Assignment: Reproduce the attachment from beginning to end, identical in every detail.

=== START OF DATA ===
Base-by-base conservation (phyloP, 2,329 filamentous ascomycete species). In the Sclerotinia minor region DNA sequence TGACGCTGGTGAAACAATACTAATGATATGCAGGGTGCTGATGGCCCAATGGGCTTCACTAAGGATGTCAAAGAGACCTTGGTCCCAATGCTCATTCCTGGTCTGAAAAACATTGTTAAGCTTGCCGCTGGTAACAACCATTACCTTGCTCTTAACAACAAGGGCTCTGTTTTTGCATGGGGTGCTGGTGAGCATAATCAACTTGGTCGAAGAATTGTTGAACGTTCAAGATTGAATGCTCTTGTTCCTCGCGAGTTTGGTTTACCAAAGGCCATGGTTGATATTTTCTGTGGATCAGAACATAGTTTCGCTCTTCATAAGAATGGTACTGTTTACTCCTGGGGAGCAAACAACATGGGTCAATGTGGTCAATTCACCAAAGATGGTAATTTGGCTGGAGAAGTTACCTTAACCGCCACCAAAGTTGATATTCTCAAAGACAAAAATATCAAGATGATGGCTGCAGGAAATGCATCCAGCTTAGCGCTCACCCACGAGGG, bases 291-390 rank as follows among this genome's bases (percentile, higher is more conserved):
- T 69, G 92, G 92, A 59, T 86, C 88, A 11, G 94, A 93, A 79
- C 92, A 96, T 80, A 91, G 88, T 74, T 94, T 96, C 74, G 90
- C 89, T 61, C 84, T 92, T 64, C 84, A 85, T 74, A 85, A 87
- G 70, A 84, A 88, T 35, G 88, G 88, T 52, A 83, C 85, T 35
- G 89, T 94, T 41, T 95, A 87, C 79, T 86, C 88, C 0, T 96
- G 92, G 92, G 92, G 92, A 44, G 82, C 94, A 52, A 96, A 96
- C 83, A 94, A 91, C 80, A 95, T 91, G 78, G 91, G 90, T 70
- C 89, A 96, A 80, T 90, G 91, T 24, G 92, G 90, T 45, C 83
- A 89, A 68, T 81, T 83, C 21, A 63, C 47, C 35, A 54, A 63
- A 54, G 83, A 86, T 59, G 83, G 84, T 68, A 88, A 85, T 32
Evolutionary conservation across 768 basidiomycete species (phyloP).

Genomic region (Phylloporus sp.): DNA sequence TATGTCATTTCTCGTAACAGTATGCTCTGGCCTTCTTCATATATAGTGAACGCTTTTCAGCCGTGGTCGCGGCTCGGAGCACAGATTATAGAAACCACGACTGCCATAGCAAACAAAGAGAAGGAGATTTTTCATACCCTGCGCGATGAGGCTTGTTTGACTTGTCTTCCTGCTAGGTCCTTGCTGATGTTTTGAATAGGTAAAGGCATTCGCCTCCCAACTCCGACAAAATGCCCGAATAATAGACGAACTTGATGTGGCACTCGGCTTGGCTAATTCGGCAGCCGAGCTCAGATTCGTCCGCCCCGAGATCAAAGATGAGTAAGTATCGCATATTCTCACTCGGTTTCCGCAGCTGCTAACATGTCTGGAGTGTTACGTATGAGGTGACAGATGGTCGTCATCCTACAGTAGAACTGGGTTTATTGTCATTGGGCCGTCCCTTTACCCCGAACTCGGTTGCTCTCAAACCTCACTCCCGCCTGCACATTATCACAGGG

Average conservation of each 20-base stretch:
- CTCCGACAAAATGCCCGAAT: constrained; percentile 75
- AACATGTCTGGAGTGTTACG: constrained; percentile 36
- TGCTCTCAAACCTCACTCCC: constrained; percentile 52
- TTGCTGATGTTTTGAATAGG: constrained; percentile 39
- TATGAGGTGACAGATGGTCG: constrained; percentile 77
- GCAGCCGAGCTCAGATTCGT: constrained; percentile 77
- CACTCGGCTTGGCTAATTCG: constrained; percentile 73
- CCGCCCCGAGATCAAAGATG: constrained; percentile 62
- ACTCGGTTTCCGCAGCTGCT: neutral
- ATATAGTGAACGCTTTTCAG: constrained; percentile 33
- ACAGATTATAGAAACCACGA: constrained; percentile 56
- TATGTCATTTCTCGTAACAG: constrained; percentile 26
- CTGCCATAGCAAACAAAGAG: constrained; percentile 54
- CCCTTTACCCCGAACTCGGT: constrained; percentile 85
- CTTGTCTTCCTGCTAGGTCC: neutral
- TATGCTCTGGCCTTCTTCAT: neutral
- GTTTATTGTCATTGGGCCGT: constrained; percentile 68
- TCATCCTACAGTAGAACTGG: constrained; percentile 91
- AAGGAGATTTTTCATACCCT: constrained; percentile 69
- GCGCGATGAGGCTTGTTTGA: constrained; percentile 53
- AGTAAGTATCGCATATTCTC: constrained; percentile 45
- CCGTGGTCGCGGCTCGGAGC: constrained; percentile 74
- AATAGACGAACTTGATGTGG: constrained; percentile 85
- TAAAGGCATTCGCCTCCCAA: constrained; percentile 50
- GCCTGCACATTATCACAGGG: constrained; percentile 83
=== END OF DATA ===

Base-by-base conservation (phyloP, 2,329 filamentous ascomycete species). In the Sclerotinia minor region DNA sequence TGACGCTGGTGAAACAATACTAATGATATGCAGGGTGCTGATGGCCCAATGGGCTTCACTAAGGATGTCAAAGAGACCTTGGTCCCAATGCTCATTCCTGGTCTGAAAAACATTGTTAAGCTTGCCGCTGGTAACAACCATTACCTTGCTCTTAACAACAAGGGCTCTGTTTTTGCATGGGGTGCTGGTGAGCATAATCAACTTGGTCGAAGAATTGTTGAACGTTCAAGATTGAATGCTCTTGTTCCTCGCGAGTTTGGTTTACCAAAGGCCATGGTTGATATTTTCTGTGGATCAGAACATAGTTTCGCTCTTCATAAGAATGGTACTGTTTACTCCTGGGGAGCAAACAACATGGGTCAATGTGGTCAATTCACCAAAGATGGTAATTTGGCTGGAGAAGTTACCTTAACCGCCACCAAAGTTGATATTCTCAAAGACAAAAATATCAAGATGATGGCTGCAGGAAATGCATCCAGCTTAGCGCTCACCCACGAGGG, bases 291-390 rank as follows among this genome's bases (percentile, higher is more conserved):
- T 69, G 92, G 92, A 59, T 86, C 88, A 11, G 94, A 93, A 79
- C 92, A 96, T 80, A 91, G 88, T 74, T 94, T 96, C 74, G 90
- C 89, T 61, C 84, T 92, T 64, C 84, A 85, T 74, A 85, A 87
- G 70, A 84, A 88, T 35, G 88, G 88, T 52, A 83, C 85, T 35
- G 89, T 94, T 41, T 95, A 87, C 79, T 86, C 88, C 0, T 96
- G 92, G 92, G 92, G 92, A 44, G 82, C 94, A 52, A 96, A 96
- C 83, A 94, A 91, C 80, A 95, T 91, G 78, G 91, G 90, T 70
- C 89, A 96, A 80, T 90, G 91, T 24, G 92, G 90, T 45, C 83
- A 89, A 68, T 81, T 83, C 21, A 63, C 47, C 35, A 54, A 63
- A 54, G 83, A 86, T 59, G 83, G 84, T 68, A 88, A 85, T 32
Evolutionary conservation across 768 basidiomycete species (phyloP).

Genomic region (Phylloporus sp.): DNA sequence TATGTCATTTCTCGTAACAGTATGCTCTGGCCTTCTTCATATATAGTGAACGCTTTTCAGCCGTGGTCGCGGCTCGGAGCACAGATTATAGAAACCACGACTGCCATAGCAAACAAAGAGAAGGAGATTTTTCATACCCTGCGCGATGAGGCTTGTTTGACTTGTCTTCCTGCTAGGTCCTTGCTGATGTTTTGAATAGGTAAAGGCATTCGCCTCCCAACTCCGACAAAATGCCCGAATAATAGACGAACTTGATGTGGCACTCGGCTTGGCTAATTCGGCAGCCGAGCTCAGATTCGTCCGCCCCGAGATCAAAGATGAGTAAGTATCGCATATTCTCACTCGGTTTCCGCAGCTGCTAACATGTCTGGAGTGTTACGTATGAGGTGACAGATGGTCGTCATCCTACAGTAGAACTGGGTTTATTGTCATTGGGCCGTCCCTTTACCCCGAACTCGGTTGCTCTCAAACCTCACTCCCGCCTGCACATTATCACAGGG

Average conservation of each 20-base stretch:
- CTCCGACAAAATGCCCGAAT: constrained; percentile 75
- AACATGTCTGGAGTGTTACG: constrained; percentile 36
- TGCTCTCAAACCTCACTCCC: constrained; percentile 52
- TTGCTGATGTTTTGAATAGG: constrained; percentile 39
- TATGAGGTGACAGATGGTCG: constrained; percentile 77
- GCAGCCGAGCTCAGATTCGT: constrained; percentile 77
- CACTCGGCTTGGCTAATTCG: constrained; percentile 73
- CCGCCCCGAGATCAAAGATG: constrained; percentile 62
- ACTCGGTTTCCGCAGCTGCT: neutral
- ATATAGTGAACGCTTTTCAG: constrained; percentile 33
- ACAGATTATAGAAACCACGA: constrained; percentile 56
- TATGTCATTTCTCGTAACAG: constrained; percentile 26
- CTGCCATAGCAAACAAAGAG: constrained; percentile 54
- CCCTTTACCCCGAACTCGGT: constrained; percentile 85
- CTTGTCTTCCTGCTAGGTCC: neutral
- TATGCTCTGGCCTTCTTCAT: neutral
- GTTTATTGTCATTGGGCCGT: constrained; percentile 68
- TCATCCTACAGTAGAACTGG: constrained; percentile 91
- AAGGAGATTTTTCATACCCT: constrained; percentile 69
- GCGCGATGAGGCTTGTTTGA: constrained; percentile 53
- AGTAAGTATCGCATATTCTC: constrained; percentile 45
- CCGTGGTCGCGGCTCGGAGC: constrained; percentile 74
- AATAGACGAACTTGATGTGG: constrained; percentile 85
- TAAAGGCATTCGCCTCCCAA: constrained; percentile 50
- GCCTGCACATTATCACAGGG: constrained; percentile 83